Posts Tagged Office for National Statistics

The ‘graduate premium’ is little more than a myth — invest in further education instead

The ‘graduate premium’ is little more than a myth — invest in further education instead

Universities and their students are seldom out of the news. Ever since Tony Blair pledged to send 50 per cent of 18–21 year olds to university, they have been a persistent topic in political economy. University towns now notoriously favour Labour at the ballot box, often an

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Want to level up the UK? Look at disparity within the regions, not just between them

Want to level up the UK? Look at disparity within the regions, not just between them

It is a truth which has rapidly become universally acknowledged (to borrow Jane Austen’s famous phrase) that the government must deliver for its new supporters in the regions. This is a massive challenge. The gap in income per head, for example, between London and other areas of

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For richer or for poorer? The economic case for marriage is worth remembering

For richer or for poorer? The economic case for marriage is worth remembering

An important piece of social news emerged last week. According to the Office for National Statistics, the divorce rate in 2018 fell to its lowest level for nearly 50 years. The overall trend is clear and well-established. The divorce rate rose steadily from the late 1950s, with

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Retailers beware, the online shopping revolution isn’t going anywhere

Retailers beware, the online shopping revolution isn’t going anywhere

Another week, another retailer biting the dust. The baked potato specialist Spudulike has closed all 37 of its branches, with a loss of nearly 300 jobs. Shopping centres are undergoing a sudden and dramatic squeeze, with many retailers only able to stay in business if granted a

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Relax, the UK (probably) isn’t heading for recession

Relax, the UK (probably) isn’t heading for recession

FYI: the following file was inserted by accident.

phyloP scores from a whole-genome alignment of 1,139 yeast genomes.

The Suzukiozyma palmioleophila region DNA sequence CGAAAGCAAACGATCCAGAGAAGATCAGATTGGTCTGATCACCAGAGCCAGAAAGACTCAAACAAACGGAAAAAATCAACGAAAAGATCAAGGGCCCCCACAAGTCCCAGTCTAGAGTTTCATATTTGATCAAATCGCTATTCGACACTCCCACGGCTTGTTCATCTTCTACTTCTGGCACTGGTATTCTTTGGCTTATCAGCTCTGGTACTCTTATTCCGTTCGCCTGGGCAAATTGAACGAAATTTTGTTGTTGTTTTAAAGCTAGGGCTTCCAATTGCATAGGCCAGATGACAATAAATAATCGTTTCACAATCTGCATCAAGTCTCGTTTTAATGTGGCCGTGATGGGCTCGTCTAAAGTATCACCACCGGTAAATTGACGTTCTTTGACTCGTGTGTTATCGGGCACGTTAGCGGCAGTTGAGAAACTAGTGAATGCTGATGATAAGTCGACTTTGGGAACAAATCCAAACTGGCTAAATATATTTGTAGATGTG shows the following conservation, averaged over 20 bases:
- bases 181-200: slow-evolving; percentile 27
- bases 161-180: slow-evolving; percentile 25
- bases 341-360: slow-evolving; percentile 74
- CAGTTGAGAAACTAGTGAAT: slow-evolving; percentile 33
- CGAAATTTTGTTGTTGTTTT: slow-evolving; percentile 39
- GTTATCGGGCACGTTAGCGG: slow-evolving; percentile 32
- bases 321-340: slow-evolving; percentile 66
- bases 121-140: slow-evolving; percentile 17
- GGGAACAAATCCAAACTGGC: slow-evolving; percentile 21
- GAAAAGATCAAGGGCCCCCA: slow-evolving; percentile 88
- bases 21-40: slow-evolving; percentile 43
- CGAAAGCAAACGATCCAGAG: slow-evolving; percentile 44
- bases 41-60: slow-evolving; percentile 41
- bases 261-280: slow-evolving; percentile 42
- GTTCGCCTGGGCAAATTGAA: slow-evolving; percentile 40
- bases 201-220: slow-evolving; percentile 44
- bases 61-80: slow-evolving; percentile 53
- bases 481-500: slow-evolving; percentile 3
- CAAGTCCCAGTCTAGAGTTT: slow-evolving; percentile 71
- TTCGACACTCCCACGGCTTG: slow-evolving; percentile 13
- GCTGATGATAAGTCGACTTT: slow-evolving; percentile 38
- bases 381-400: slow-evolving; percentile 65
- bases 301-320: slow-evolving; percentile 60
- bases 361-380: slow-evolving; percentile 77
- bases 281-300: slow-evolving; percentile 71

Immediate fears of a recession in the UK economy were eased last week with the latest Office for National Statistics (ONS) estimate of monthly GDP. The economy had shrunk in April, but growth resumed in May. This has not prevented widespread conjecture that a recession is imminent.

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Britain is more optimistic about Brexit than gloomy forecasts suggest

Britain is more optimistic about Brexit than gloomy forecasts suggest

The International Monetary Fund (IMF) is up to its usual tricks. Last week, it predicted a two-year recession in the UK in the event of a no-deal Brexit. Even in the main forecast, involving a mild Brexit, GDP was projected to grow by only 1.2 per cent

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Emojis are a better metric for wellbeing than traditional data methods

Emojis are a better metric for wellbeing than traditional data methods

HMRC’s programme to make tax digital continues to roll out. Anyone with a small business will know about the imminent deadline of 1 April, when VAT returns become digital. Quick to seize an opportunity, several companies have developed software to ease the task. The digitisation of tax

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A ray of light in these dark days: Living standards have risen far more than we think

A ray of light in these dark days: Living standards have risen far more than we think

The media seems full of gloom at the moment. Chaos over Brexit, Saudi Arabia, potential nuclear escalation between the US and Russia – you name it, people are worried about it. A ray of light is shone – an apt phrase as you will see – by

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Let’s join the IFS in acknowledging our misplaced fetishisation of economic data

Let’s join the IFS in acknowledging our misplaced fetishisation of economic data

Tomorrow, the Office for National Statistics (ONS) will publish its latest estimates on how much the UK economy grew between October and December 2017, compared to July to September. Last month, the ONS thought that there was an increase of 0.5 per cent. The economy cannot be

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There’s a difference between priceless and worthless, but economics can’t measure it

There’s a difference between priceless and worthless, but economics can’t measure it

The so-called “productivity puzzle” just does not go away. The October, employment figures released by the Office for National Statistics (ONS) brings it into focus. The number of people in work rose to a new record high of 32.1m, with an increase of around one per cent

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